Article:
Meyer Sound has uploaded video interviews with METALLICA's dual monitoring team, Bob Cowan and Adam Correia, as they share the lessons they have learned from mixing the band. They cover everything from METALLICA's stage volume, the utmost importance of consistency, earning and maintaining the artists' trust, and how they meet the high expectations from the band, longtime front-of-house (FOH) engineer "Big" Mick Hughes, and fans. Check out the clip below.
METALLICA has recently added 76 Meyer Sound MJF-210 stage monitors to its touring inventory.
Regarding how he landed the METALLICA gig, Hughes told Mix magazine in 2007, "I already worked for the management company I worked for a PA company in England called Texserv, with Bob Doyle. Peter Mench, who managed METALLICA, and DEF LEPPARD, and CHILI PEPPERS, said that he wanted one of Bob's guys to engineer this new bad he signed in England called the ARMORY SHOW. I ended up with those guys for like a year and a half; this was in '81, somewhere around there. Q Prime, who was the management, said, 'We're losing these guys, but we like you do you want to do this band we just signed? It's a new band called METALLICA.' And I say, 'Well, what is it?' And he says, 'It's heavy metal.' I say, 'What the fuck is heavy metal?' He goes, 'Well, you'll find out if you do it.' And I went, 'Alright, then; I'll be in for a penny, for a pound.' So I went off and we did November, December around Europe. And the band says, 'We like you; do you want to be our engineer?' I said, 'Well, what does that involve?' Because I'd never been the band's engineer, I've always been the guy that came with the PA: Set the PA up, work it, put it back in the truck and leave. We started in January with W.A.S.P. and ARMORED SAINT. And off we went, and that was January '85, and then here we are."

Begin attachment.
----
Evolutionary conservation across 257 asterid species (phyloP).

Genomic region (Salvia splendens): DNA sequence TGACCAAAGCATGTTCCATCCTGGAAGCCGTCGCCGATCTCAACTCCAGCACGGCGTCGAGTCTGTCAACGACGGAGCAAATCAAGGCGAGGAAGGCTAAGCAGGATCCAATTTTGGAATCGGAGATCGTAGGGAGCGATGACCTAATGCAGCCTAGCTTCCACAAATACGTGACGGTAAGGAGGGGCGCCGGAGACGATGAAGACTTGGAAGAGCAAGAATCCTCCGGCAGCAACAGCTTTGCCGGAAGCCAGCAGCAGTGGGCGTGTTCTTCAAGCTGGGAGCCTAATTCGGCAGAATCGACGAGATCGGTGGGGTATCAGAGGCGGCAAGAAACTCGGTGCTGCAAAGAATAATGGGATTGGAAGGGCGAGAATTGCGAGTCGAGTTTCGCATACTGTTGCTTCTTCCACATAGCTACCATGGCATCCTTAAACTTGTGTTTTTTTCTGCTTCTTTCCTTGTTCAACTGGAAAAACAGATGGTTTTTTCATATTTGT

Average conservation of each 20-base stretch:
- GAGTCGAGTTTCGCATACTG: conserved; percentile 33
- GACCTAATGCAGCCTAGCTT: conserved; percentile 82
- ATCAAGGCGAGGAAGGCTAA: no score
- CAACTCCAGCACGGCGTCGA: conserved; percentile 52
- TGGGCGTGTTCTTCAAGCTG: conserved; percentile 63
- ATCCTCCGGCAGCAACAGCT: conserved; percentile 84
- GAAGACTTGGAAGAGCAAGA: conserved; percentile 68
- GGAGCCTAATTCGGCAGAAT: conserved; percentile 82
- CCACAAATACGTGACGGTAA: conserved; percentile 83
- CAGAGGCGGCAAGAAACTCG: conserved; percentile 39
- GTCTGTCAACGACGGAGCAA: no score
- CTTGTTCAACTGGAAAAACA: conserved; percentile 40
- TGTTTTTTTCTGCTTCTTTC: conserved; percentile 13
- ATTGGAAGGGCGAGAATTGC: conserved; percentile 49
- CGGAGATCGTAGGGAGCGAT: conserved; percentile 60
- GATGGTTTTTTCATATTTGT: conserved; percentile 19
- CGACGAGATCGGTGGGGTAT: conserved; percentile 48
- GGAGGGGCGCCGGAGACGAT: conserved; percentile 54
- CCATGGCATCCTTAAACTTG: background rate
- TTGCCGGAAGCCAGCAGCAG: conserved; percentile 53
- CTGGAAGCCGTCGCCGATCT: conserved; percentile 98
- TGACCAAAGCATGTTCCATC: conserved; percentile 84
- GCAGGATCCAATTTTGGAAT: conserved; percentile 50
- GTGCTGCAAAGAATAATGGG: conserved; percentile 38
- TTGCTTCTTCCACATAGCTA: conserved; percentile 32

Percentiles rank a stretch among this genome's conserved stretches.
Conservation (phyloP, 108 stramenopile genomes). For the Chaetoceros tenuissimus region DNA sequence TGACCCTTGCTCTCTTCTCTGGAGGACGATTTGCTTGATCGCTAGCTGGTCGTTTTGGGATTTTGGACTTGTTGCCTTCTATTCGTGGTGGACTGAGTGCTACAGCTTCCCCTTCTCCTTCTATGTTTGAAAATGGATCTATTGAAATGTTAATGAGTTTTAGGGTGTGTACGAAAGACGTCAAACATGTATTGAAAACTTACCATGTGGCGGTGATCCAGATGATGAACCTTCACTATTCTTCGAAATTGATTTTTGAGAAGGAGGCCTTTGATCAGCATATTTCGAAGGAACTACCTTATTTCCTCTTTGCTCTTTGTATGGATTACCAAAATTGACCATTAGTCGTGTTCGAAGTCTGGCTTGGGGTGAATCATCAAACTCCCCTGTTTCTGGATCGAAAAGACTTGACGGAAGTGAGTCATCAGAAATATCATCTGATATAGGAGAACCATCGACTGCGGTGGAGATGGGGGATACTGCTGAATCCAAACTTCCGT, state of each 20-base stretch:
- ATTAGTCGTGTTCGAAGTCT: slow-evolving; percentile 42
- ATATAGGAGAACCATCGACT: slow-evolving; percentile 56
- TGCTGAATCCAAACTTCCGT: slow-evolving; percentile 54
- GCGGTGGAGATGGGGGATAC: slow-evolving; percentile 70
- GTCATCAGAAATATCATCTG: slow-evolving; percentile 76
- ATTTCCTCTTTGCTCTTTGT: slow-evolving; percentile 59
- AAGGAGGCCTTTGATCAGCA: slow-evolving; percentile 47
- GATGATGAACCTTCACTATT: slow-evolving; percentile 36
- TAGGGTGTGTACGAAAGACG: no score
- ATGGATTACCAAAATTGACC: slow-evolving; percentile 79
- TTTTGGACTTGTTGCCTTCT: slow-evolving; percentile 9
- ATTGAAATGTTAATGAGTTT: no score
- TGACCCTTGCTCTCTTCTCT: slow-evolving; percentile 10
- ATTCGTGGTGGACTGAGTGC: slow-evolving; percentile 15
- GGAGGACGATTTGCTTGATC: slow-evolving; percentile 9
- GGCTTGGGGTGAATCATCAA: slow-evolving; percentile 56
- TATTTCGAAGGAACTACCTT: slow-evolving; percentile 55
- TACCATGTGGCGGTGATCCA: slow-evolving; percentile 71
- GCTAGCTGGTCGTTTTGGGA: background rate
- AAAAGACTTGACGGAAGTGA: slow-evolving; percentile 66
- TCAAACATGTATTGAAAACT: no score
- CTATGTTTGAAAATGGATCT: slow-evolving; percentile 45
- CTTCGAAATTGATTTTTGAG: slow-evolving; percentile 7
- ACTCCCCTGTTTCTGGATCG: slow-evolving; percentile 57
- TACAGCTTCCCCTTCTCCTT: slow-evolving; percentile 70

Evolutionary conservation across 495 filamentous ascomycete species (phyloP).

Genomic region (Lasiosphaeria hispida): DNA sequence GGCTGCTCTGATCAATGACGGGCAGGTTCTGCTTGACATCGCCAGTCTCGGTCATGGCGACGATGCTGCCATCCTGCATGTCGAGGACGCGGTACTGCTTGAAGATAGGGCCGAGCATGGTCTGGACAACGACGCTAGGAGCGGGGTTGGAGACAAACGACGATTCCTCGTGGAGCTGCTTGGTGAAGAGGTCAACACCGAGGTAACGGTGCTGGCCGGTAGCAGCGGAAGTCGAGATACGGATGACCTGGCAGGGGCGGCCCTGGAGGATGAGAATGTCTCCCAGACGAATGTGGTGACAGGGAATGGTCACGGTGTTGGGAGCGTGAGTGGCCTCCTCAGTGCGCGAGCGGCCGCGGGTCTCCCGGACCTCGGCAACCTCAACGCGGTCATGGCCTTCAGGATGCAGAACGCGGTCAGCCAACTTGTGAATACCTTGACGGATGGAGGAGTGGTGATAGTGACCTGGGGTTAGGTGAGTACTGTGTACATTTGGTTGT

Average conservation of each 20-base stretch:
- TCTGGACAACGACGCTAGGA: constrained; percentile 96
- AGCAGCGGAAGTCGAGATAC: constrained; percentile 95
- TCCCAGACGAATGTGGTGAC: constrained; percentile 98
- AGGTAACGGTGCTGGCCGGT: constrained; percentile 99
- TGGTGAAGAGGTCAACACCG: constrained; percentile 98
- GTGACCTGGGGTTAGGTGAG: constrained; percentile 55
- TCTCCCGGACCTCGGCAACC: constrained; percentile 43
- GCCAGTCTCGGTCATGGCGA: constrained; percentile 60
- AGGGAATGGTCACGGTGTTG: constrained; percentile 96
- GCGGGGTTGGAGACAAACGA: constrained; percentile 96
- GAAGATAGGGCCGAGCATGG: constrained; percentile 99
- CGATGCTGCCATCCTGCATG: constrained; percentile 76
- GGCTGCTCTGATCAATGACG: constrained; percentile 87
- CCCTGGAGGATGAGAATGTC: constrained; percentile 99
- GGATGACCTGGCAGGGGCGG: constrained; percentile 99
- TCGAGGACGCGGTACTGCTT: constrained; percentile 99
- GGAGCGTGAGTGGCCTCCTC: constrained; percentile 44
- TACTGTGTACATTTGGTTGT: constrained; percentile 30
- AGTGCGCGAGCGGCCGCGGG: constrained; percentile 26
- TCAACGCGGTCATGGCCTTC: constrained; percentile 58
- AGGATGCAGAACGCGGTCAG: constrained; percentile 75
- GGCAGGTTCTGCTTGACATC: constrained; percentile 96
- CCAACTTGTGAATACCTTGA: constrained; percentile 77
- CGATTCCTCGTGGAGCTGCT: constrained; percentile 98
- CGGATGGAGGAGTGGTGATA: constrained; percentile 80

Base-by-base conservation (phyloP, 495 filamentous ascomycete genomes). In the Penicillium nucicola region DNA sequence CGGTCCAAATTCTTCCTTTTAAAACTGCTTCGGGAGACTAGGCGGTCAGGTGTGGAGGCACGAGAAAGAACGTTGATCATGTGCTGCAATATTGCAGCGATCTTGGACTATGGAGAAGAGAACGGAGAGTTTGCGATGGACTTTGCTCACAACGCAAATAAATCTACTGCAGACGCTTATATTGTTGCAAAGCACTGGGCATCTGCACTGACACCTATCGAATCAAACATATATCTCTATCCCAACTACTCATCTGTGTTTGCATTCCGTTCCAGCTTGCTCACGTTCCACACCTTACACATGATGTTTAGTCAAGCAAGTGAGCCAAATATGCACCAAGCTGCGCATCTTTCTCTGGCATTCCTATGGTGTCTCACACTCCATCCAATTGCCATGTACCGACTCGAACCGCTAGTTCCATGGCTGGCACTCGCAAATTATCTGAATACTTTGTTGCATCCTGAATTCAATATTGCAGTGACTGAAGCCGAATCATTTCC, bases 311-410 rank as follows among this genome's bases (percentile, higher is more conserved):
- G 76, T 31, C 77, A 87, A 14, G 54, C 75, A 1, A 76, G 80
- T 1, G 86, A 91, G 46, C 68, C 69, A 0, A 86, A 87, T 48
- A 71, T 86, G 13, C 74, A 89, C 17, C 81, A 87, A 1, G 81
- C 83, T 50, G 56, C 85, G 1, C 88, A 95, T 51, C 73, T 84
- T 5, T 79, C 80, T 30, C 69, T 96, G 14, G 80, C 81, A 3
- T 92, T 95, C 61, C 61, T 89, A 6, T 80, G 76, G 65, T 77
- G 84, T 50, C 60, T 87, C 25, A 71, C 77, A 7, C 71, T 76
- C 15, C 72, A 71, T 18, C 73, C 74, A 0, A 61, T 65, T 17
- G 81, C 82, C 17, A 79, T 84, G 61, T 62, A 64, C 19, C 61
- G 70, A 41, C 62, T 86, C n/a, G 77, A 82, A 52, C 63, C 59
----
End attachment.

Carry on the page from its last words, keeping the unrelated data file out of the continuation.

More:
He added, "People say to me, you're so fortunate to have seen the entire transition from bars to clubs to theaters to half arenas, to full arenas, to stadiums. It's pretty bizarre to see how things changed. Before, it was just literally the band and myself and a couple of other guys on the bus we all went off on one bus on tour and that was it. All the trials and tribulations that I couldn't possibly talk about that happened to 19-year old guys in bands on buses in those days. They were 19, 20, you know what I mean? And here we are, still doing it. And they're all married with kids now."